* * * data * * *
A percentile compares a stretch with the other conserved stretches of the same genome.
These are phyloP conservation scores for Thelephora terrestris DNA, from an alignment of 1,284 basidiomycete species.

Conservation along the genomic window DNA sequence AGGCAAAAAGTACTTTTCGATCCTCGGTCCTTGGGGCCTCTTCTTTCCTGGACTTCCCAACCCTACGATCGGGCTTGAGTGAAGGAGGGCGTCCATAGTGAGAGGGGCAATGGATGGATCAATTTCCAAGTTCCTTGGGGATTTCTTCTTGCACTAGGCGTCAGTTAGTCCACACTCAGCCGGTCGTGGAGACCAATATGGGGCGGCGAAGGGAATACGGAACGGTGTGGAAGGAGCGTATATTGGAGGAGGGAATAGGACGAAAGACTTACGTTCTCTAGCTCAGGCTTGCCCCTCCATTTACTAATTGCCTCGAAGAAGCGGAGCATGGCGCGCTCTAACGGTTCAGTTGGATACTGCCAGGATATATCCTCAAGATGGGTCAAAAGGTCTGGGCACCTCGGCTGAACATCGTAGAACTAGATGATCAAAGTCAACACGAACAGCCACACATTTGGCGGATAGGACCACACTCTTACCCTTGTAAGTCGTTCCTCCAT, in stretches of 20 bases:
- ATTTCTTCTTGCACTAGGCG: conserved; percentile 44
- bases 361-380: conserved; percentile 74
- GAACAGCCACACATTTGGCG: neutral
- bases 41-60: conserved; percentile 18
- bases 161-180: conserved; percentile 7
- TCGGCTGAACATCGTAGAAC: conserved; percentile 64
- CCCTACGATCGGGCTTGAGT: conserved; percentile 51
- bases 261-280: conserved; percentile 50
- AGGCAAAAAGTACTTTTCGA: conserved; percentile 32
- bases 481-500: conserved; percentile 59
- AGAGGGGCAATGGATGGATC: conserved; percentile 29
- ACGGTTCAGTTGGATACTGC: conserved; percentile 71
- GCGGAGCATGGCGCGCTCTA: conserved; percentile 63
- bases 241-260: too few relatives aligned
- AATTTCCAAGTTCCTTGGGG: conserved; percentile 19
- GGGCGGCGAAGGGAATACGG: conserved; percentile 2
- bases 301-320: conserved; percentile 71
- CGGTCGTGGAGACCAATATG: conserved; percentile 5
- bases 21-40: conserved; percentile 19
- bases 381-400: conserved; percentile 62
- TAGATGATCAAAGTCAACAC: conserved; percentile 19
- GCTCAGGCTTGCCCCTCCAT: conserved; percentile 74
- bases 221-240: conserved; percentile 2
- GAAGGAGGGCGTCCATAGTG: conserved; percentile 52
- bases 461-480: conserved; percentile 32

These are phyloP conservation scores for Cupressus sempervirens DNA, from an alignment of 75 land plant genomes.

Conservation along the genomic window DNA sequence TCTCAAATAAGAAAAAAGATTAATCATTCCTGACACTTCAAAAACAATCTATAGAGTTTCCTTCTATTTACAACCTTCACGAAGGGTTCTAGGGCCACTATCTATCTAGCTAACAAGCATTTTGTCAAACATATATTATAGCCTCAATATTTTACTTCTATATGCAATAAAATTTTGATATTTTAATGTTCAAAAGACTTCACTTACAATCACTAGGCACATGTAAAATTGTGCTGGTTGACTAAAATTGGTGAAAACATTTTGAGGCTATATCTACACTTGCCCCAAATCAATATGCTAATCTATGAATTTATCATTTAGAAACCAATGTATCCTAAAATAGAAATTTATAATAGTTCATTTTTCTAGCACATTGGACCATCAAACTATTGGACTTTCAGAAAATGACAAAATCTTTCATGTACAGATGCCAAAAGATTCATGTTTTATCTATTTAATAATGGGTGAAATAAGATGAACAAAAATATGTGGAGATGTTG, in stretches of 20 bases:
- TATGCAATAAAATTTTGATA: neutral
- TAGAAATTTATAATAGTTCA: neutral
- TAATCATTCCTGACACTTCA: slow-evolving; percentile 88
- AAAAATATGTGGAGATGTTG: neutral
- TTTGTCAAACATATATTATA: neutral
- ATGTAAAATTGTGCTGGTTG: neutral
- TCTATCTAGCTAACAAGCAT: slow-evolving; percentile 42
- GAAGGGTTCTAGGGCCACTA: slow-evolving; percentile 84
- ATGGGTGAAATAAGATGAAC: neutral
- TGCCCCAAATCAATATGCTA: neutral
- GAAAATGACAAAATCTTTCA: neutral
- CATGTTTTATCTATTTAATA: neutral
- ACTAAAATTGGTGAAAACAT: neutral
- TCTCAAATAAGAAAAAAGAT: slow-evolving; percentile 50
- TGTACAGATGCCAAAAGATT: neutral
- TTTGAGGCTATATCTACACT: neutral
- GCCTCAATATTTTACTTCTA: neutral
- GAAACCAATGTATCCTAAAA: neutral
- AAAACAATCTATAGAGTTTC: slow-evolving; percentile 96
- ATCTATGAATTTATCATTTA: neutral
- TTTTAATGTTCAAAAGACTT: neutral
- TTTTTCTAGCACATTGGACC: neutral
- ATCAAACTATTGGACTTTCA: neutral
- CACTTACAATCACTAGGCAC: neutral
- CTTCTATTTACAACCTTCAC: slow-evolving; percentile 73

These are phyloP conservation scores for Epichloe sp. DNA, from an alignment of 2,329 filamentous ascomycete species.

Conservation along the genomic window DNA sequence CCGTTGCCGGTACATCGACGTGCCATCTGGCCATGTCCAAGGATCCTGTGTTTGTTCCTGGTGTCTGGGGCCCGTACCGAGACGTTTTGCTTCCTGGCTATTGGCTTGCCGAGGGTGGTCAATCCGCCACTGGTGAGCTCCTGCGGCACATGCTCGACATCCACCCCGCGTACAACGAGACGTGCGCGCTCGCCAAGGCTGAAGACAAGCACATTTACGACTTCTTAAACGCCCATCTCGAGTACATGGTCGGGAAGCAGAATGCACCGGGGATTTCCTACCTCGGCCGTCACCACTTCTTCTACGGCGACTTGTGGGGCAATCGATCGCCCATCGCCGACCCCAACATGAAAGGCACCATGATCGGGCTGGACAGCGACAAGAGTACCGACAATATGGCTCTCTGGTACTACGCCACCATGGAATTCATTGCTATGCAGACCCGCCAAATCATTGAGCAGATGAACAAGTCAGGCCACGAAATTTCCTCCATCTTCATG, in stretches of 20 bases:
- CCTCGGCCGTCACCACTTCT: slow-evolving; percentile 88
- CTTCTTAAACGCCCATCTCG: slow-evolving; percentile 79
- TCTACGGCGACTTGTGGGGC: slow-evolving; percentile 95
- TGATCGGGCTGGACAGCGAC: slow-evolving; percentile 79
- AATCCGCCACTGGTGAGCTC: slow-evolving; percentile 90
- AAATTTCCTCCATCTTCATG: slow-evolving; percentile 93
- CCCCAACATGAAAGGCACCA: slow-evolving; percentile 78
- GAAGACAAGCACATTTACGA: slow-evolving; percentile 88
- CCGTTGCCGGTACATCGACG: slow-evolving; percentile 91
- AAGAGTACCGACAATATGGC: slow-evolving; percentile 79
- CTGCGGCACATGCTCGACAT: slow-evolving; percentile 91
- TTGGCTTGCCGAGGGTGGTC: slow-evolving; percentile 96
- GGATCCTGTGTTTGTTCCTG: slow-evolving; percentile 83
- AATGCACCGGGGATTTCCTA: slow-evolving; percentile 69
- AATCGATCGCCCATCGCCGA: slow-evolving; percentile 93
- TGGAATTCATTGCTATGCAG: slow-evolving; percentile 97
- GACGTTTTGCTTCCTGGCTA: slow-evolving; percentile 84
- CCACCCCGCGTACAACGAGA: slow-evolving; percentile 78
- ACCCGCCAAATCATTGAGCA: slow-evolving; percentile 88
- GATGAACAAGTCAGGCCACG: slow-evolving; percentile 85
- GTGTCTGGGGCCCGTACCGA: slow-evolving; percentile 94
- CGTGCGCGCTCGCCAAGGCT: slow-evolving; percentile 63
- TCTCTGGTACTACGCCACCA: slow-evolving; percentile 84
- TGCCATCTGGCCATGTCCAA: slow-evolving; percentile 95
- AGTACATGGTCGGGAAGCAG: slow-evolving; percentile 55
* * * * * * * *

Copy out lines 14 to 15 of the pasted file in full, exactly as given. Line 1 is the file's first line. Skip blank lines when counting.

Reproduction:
- AGAGGGGCAATGGATGGATC: conserved; percentile 29
- ACGGTTCAGTTGGATACTGC: conserved; percentile 71